As you will soon learn, Philadelphia athletes were excluded from this list because they’re obviously (for better or worse) my favorite athletes. Very few of them meet the criteria anyway (at least right now). Therefore, with the exception of Willie Green, they’ve been left out. Just Kidding… Wait, that’s confusing. Just kidding about Willie Green being included. Not kidding – Philly athletes were left out.
Derek Jeter fulfills all the necessary requirements. However, I can’t pick a Yankee, even if he is, “The Captain.” Therefore, Albert Pujols is currently my player of choice. Like Jeter, Pujols rates extremely high in all categories on my checklist. Obviously, Jeter has more championships, but Pujols just turned 30, so there’s plenty of time for him to claim a couple more. Some may argue his “IT” level isn’t up to par with other baseball superstars. I think Brad Lidge would vehemently disagree.
Here’s what I love about Pujols: He can hit for power AND average. I get frustrated that Ryan Howard has only managed to do this once (his MVP season of 2006). I know Howard’s power numbers are ridiculous, but I can’t excuse his averages over the past three seasons (ok, his.279 in ’09 is acceptable). Pujols’ power numbers rival Howard’s and he hits at an average nearly 50-100 points higher. All while batting in a lineup significantly less potent than the Phillies’ stable of mashers. Again, I understand Howard’s power numbers are fantastic, but name two other players in the Cardinals’ batting order. You can’t, and Pujols still rakes in the RBI.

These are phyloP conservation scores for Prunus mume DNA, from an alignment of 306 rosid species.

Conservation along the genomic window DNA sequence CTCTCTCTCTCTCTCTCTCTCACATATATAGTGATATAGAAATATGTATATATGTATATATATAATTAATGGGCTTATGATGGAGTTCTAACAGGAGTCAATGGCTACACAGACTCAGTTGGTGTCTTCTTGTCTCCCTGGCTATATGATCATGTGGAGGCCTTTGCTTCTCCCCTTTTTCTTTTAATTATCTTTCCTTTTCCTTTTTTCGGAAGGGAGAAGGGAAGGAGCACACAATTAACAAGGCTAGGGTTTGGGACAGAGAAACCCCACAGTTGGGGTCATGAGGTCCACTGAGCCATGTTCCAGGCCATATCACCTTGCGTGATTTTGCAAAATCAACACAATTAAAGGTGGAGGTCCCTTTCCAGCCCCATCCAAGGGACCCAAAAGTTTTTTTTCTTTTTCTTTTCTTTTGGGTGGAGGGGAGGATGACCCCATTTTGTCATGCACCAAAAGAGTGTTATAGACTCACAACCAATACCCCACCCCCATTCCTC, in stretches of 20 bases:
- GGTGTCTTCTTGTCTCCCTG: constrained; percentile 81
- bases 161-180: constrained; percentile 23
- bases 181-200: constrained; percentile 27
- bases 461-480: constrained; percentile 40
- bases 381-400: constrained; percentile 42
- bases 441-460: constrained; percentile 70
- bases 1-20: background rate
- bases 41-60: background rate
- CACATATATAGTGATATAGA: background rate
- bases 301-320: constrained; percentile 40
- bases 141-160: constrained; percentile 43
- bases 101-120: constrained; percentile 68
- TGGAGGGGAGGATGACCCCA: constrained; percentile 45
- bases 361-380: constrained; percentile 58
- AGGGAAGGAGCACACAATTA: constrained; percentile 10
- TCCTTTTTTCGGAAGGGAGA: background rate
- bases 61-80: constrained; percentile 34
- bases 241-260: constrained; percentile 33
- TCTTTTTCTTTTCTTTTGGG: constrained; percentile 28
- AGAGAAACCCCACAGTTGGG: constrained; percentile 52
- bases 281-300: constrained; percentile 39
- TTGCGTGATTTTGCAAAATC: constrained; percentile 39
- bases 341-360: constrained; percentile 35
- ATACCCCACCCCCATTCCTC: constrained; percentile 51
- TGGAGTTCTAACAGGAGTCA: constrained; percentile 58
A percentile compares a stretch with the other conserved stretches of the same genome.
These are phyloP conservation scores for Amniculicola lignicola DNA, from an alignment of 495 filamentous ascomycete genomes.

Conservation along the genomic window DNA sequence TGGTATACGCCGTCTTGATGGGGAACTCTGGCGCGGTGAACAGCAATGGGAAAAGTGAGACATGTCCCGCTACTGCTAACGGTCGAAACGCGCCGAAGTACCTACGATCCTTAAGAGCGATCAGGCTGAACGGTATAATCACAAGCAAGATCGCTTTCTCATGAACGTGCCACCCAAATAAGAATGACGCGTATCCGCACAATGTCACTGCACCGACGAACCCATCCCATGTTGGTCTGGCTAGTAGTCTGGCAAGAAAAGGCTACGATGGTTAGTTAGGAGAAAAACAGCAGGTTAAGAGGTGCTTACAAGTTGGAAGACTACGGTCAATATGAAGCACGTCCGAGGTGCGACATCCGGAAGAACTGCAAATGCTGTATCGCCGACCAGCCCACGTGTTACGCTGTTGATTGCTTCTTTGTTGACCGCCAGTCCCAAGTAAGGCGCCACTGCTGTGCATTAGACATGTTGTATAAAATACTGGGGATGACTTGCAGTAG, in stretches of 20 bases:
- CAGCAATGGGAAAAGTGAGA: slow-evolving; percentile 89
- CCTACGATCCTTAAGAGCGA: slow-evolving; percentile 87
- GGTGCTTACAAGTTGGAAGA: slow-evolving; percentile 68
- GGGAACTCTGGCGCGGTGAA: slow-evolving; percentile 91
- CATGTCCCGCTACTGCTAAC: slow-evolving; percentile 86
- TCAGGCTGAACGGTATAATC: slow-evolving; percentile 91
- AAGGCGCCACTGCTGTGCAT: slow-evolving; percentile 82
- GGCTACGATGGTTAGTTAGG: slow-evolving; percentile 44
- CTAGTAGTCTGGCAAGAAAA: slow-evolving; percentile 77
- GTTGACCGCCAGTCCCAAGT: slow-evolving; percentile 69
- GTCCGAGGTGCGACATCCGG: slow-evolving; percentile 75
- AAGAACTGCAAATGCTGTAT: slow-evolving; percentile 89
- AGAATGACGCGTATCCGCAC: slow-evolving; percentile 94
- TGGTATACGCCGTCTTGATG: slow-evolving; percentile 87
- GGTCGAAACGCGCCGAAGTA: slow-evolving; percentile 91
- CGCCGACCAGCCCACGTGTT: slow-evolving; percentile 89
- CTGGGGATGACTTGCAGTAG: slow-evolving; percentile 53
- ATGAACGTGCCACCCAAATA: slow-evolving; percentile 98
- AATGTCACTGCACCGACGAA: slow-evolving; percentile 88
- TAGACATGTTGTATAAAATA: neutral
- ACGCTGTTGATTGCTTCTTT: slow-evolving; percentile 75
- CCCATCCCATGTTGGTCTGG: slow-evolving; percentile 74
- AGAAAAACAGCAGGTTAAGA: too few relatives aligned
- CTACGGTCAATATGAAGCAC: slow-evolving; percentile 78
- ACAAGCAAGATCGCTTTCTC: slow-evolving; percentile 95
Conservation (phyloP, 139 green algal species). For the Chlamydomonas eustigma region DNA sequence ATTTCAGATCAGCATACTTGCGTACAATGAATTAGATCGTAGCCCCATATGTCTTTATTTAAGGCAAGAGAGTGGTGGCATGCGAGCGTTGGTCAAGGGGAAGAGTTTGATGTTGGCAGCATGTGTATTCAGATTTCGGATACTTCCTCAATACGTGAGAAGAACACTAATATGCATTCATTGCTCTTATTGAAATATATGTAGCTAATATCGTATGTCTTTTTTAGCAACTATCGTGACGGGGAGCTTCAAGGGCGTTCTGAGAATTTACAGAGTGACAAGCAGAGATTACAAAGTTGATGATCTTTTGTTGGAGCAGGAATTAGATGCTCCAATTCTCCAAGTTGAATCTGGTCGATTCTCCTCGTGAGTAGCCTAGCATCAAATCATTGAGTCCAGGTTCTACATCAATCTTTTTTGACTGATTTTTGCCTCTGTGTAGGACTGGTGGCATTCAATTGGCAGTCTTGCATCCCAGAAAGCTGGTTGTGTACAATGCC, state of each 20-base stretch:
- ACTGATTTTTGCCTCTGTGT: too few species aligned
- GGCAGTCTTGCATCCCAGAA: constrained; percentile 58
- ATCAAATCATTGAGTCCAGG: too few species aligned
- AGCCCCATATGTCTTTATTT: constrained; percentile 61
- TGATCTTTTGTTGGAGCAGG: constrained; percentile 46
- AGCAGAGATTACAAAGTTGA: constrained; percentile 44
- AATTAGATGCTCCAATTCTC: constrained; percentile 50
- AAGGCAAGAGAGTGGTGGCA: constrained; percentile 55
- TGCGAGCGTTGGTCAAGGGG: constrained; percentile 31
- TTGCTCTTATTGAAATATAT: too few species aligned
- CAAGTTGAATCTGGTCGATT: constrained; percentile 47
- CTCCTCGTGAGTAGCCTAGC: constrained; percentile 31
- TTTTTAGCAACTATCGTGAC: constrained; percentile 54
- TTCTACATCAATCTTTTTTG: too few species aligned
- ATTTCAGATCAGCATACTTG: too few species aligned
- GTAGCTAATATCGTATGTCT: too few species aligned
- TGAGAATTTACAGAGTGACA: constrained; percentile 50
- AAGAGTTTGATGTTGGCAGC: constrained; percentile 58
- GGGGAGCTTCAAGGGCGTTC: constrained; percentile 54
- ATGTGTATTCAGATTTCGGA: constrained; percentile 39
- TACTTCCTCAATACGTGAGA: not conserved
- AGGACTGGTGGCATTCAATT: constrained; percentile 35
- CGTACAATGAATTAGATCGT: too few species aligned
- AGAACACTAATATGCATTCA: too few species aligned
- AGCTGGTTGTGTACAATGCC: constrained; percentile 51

It gets better… Pujols doesn’t strike out. It would take over three full seasons for Pujols to strike out as many times as Howard does in one, yes one, season. Need further statistical evidence of his greatness? Pujols ranked in the top five in on base percentage (OBP) every year from 2003-2009 except one (8th in 2004), and was in the top five every year during that span in slugging percentage (SLG) and OPS (OBP and SLG combined). He’s an offensive machine that often gets overlooked for postseason awards because he’s unbelievably consistent. To top it all off, Pujols is an amazing talent at first base who baseball junkies say loses out on gold gloves because he lunges for, and sometimes boots balls that other first basement can’t make a play on. Do I wish he could steal 50 bases? Sure. Other than that, there’s not much else to ask for.